Chronic suspensory inflammation and pain can also be treated with shockwave therapy. In many cases, an injured suspensory will reach a plateau in the healing process in which the horse does not seem to improve for an extended period of time. Shockwave therapy can be helpful in these cases to “jump-start” the healing process. It can also be used to manage a horse that has persistent inflammation associated with the suspensory ligament. These horses can frequently be kept in competition with a maintenance schedule of shockwave therapy. Over time, in many cases, the inflammation in the suspensory will decrease and the ligament may become more normal in appearance.

Treatment Protocol
  The “typical” protocol for treating suspensory injuries is a series of three treatments spaced at 3 week intervals, with a follow up ultrasound exam approximately 4 weeks after the last treatment in order to gauge the stage of healing. In more severe forelimb injuries and hindlimb suspensory injuries, several additional treatments may be necessary. In the cases of chronic suspensory inflammation, these horses generally benefit from a regular maintenance schedule of shockwave treatments tailored to the individual horse’s work and competition schedule.

  Each individual horse’s treatment regime is specific to that horse and his or her specific condition. A horse that has no identifiable lesion on ultrasound but has inflammation in the suspensory (desmitis) may be able to successfully continue working and competing with judicious use of shockwave therapy and careful monitoring. On the other hand, a horse with a clear defect in the suspensory will need to have a period of stall confinement with a gradual increase in controlled exercise in combination with the shockwave therapy. In acute cases, shockwave therapy can be very useful in reducing the swelling associated with an acute injury and thereby helping to minimize the disruption to the area that may be caused by significant inflammation. In each case, the treatment plan must be created for the individual horse.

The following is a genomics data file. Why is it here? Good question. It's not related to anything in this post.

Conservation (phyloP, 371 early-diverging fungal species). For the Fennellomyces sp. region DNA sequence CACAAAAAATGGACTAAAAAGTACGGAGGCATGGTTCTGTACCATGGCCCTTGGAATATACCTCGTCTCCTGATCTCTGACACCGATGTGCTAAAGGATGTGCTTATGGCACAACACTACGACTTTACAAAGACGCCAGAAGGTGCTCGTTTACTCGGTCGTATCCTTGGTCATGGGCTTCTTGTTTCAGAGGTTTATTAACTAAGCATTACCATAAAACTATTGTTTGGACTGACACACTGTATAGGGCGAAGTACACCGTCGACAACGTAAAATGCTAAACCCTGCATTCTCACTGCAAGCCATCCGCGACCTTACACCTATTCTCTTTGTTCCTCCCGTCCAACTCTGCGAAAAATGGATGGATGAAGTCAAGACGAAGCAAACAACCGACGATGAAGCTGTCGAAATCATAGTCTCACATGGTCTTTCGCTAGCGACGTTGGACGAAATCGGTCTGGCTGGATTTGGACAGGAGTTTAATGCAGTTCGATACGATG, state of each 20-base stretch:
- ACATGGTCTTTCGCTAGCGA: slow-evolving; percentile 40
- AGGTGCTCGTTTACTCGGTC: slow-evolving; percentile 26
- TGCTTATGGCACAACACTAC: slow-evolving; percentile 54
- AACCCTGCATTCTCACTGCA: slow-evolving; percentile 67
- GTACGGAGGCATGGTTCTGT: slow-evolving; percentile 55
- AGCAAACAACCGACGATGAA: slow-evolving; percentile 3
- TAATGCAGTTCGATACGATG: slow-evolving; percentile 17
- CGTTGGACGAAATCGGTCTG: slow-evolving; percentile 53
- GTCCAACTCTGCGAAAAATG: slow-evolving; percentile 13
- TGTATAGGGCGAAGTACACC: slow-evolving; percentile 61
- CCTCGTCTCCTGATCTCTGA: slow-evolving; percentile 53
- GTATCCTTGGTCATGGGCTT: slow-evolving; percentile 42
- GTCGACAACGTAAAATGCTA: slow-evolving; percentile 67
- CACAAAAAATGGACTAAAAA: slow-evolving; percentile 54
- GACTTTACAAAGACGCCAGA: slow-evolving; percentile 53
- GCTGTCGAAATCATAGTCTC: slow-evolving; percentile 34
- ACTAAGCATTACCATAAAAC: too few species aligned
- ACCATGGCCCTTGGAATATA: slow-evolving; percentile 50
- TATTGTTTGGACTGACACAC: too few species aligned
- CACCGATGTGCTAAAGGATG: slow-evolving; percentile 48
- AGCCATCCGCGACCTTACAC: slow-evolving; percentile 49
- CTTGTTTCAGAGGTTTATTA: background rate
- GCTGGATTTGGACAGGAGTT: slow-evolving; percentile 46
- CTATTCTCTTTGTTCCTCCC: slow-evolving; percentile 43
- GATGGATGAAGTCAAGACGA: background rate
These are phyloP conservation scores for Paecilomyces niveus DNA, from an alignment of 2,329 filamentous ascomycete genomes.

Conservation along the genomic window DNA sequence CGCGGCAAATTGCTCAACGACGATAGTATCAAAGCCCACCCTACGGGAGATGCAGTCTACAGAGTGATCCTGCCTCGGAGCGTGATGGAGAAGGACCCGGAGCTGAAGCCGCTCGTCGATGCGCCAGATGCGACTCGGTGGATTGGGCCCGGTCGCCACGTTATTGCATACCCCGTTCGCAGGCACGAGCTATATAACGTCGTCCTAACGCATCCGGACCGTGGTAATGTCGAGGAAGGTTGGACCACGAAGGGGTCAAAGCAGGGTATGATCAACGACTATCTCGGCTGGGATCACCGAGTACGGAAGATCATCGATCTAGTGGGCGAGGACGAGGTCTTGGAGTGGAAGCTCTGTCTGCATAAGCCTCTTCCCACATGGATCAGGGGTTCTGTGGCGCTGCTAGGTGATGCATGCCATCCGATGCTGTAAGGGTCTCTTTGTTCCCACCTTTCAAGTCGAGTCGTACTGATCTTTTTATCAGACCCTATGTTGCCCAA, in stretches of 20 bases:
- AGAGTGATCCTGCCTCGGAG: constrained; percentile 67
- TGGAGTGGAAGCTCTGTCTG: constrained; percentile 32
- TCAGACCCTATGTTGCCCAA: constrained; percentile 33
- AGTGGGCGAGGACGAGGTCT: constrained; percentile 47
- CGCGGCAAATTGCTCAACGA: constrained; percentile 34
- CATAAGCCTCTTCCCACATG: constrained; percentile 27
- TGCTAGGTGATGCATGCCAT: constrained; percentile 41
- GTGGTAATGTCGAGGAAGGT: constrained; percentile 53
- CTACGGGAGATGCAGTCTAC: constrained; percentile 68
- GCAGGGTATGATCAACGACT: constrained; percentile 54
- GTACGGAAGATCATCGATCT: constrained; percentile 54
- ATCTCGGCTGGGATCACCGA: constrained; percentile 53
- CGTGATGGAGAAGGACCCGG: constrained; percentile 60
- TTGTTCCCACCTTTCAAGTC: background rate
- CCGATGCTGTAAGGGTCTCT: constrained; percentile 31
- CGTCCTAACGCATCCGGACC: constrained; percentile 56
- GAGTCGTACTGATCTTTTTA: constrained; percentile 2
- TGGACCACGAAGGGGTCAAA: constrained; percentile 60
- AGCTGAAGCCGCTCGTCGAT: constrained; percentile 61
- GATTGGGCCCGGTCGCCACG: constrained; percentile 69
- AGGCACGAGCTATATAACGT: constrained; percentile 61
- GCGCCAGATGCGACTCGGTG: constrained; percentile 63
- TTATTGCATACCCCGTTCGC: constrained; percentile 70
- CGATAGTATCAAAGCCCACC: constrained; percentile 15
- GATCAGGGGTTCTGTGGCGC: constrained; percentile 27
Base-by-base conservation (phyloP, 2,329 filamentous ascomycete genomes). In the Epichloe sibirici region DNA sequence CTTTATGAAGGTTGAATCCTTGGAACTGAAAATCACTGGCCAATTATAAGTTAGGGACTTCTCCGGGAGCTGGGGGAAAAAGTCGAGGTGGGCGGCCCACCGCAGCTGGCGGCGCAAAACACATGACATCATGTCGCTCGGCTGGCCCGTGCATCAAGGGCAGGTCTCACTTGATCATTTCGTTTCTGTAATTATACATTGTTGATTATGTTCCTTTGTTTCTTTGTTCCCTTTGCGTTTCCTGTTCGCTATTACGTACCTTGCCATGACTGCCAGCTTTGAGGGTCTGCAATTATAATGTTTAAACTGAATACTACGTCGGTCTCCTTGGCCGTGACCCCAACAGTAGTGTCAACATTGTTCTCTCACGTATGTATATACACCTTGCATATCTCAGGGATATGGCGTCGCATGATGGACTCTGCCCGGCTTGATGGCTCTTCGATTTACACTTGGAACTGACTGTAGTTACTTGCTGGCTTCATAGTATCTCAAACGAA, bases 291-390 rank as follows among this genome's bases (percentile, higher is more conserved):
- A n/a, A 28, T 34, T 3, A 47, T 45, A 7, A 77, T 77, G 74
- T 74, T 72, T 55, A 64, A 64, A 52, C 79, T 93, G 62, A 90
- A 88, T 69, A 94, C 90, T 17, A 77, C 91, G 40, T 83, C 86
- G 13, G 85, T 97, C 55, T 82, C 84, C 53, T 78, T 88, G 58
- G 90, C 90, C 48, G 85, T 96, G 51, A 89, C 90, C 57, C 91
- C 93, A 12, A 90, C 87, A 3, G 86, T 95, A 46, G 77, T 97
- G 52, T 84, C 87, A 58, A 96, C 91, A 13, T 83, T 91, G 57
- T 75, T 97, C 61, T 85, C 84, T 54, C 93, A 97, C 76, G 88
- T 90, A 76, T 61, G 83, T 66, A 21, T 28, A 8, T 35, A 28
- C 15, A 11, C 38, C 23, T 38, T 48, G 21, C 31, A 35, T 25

Shockwave Therapy and Stem Cell Therapy
  Frequently the question arises as to which treatment is better, shockwave therapy or stem cell therapy? Shockwave therapy has substantially more well documented research into its effects than does stem cell therapy, and shockwave therapy has the significant advantage of being non-invasive. In every case, the ideal treatment will be developed by the examining veterinarian and any consulting veterinarians. Shockwave therapy and stem cell therapy can be used in combination. Shockwave treatment can be done anytime prior to stem cell injection and then can be used 4 weeks or later after stem cell injection.